Indian travel writing in the age of empire
This chapter examines a wide variety of Indian travel writing from the 1870–1940 period. It suggests that a discrepant mobility and history of the world emerges from the travelogue when the imperial subject traverses the globe. It studies the work on Jagatjit Singh, Lala Baijnath, D.F. Karaka, G.P. Pillai and others who travelled not only within England but also to other parts of the world: Russia, Australia, and the USA.
I argue that mobility across cultures and geographical spaces subjects enabled colonial subjects to fashion themselves in different ways other than the one envisaged for them by the Empire. The travellers exhibit in their writing a “vernacular cosmopolitanism” and, finally, a cosmopolitanism imbued with a national identity as well.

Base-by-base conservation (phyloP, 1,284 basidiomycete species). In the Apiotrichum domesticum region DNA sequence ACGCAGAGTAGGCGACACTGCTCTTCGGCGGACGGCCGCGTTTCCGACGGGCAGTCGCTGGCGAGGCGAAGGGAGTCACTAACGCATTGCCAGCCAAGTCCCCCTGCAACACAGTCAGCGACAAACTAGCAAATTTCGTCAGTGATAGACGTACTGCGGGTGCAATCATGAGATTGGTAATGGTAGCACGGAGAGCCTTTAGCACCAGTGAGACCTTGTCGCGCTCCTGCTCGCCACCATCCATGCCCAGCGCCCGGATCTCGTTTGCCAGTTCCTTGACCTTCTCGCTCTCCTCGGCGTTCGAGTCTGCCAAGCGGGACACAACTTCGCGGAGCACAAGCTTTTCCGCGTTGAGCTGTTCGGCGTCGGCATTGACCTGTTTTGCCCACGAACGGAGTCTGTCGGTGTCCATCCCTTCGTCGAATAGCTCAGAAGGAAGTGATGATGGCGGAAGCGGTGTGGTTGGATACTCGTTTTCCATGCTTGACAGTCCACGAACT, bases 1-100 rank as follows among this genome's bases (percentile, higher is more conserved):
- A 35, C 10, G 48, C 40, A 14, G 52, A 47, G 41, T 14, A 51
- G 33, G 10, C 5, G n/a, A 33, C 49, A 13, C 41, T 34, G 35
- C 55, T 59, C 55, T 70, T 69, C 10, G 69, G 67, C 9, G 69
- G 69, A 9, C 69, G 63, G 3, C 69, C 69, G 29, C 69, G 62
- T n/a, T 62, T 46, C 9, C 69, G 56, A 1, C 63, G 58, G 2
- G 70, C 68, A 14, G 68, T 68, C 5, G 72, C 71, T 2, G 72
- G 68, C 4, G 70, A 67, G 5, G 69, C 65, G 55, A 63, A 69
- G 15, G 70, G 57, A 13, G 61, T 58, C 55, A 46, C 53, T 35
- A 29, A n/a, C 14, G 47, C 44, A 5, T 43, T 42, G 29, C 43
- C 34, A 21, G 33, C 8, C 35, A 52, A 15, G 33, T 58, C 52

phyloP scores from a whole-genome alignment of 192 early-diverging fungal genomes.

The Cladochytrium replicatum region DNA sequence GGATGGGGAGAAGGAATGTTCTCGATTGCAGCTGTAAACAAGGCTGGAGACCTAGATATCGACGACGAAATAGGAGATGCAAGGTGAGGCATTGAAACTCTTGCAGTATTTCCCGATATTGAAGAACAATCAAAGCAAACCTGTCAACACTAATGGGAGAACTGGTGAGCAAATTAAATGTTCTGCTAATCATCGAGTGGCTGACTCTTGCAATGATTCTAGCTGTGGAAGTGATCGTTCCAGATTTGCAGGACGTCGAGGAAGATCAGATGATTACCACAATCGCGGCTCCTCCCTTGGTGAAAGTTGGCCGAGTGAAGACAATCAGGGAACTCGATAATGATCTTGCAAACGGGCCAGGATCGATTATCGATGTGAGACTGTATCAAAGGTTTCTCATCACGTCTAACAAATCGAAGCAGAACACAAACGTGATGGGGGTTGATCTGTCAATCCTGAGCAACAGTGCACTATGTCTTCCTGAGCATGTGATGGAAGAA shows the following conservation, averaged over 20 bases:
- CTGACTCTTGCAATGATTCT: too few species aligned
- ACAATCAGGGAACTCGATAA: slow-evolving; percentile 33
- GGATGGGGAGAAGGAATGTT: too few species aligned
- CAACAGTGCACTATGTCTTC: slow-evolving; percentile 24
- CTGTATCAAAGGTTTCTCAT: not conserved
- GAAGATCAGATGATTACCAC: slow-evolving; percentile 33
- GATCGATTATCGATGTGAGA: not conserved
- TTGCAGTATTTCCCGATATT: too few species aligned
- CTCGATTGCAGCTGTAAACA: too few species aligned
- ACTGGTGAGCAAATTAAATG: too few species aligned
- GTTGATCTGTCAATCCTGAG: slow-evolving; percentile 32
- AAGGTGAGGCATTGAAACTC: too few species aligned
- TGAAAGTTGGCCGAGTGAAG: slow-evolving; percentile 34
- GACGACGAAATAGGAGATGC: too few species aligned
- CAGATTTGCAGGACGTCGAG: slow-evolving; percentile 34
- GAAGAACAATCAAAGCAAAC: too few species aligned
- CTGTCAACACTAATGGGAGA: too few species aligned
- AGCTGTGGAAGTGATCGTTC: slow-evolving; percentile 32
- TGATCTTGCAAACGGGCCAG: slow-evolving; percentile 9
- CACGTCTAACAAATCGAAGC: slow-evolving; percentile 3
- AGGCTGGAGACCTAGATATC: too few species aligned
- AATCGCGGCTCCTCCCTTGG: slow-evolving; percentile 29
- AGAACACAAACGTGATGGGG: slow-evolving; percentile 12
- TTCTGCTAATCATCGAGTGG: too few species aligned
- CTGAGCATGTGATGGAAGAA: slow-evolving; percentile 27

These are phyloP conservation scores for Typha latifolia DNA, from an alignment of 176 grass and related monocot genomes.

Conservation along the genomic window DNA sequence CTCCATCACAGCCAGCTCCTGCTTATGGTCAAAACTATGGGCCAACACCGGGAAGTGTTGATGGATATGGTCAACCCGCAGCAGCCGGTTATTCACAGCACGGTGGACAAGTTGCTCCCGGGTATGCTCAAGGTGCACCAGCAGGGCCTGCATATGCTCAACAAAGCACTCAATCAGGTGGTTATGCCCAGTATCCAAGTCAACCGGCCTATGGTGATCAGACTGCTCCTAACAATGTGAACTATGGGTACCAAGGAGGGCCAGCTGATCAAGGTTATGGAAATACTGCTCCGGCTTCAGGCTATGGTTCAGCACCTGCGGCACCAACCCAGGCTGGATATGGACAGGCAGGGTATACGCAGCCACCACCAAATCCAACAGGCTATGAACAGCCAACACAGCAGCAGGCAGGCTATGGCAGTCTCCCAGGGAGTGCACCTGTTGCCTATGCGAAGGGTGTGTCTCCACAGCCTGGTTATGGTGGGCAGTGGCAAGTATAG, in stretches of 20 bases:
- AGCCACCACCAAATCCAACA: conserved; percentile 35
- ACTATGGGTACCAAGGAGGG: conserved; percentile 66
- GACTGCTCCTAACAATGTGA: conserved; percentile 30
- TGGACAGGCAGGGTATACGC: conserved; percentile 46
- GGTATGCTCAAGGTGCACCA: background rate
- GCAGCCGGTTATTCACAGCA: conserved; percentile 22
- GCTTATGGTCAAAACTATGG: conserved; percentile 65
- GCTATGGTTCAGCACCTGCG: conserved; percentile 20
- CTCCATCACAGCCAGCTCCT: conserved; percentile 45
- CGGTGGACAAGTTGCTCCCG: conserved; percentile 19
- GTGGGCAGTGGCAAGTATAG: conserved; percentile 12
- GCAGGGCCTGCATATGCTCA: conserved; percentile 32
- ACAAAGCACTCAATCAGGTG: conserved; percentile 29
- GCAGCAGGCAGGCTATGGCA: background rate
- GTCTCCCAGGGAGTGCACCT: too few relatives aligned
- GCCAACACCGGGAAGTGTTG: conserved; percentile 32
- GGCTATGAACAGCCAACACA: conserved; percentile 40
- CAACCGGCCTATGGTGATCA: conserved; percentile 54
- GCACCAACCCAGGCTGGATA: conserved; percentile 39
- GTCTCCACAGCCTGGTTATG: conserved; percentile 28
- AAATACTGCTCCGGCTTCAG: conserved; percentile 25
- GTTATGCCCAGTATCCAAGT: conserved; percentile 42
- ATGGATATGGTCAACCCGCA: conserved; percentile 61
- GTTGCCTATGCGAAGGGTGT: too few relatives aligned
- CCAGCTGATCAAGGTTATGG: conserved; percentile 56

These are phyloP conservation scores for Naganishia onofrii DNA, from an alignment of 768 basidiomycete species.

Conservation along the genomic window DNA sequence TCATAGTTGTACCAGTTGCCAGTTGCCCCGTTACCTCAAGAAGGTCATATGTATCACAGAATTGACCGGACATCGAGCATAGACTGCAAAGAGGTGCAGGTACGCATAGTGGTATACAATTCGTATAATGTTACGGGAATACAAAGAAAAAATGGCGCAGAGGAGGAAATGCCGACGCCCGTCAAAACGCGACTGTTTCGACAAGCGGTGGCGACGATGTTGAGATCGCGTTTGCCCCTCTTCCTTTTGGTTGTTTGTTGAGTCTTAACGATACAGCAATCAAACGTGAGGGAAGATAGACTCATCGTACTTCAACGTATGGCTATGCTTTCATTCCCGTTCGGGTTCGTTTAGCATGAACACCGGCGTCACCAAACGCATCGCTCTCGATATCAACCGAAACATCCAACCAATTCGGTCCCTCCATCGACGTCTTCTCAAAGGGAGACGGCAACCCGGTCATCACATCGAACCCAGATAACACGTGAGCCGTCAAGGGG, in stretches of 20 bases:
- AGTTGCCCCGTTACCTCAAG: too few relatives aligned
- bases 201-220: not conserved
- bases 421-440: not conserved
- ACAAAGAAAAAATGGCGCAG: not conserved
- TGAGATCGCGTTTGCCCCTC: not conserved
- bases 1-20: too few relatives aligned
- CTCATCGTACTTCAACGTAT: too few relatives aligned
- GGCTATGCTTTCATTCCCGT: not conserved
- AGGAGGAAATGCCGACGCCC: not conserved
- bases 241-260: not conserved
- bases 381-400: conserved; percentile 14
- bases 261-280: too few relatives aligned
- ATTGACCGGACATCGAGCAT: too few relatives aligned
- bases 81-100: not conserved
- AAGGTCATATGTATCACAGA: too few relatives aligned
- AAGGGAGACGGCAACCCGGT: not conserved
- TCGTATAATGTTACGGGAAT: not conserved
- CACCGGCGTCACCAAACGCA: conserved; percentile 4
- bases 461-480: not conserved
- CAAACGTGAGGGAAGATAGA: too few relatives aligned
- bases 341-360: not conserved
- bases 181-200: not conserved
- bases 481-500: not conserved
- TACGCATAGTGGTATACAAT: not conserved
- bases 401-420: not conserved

In the process, the Indian traveller exhibits a sense of enchantment with the English/European land, but is alerted to the discrepancies and fractures in, say, English society. The imperial subject traveller, then, is not merely one in awe of the imperial center but one who is sympathetic to the subalterns in Europe and the connections between Europe’s imperial grandeur and the contradictions of colonial exploitation or class privileges.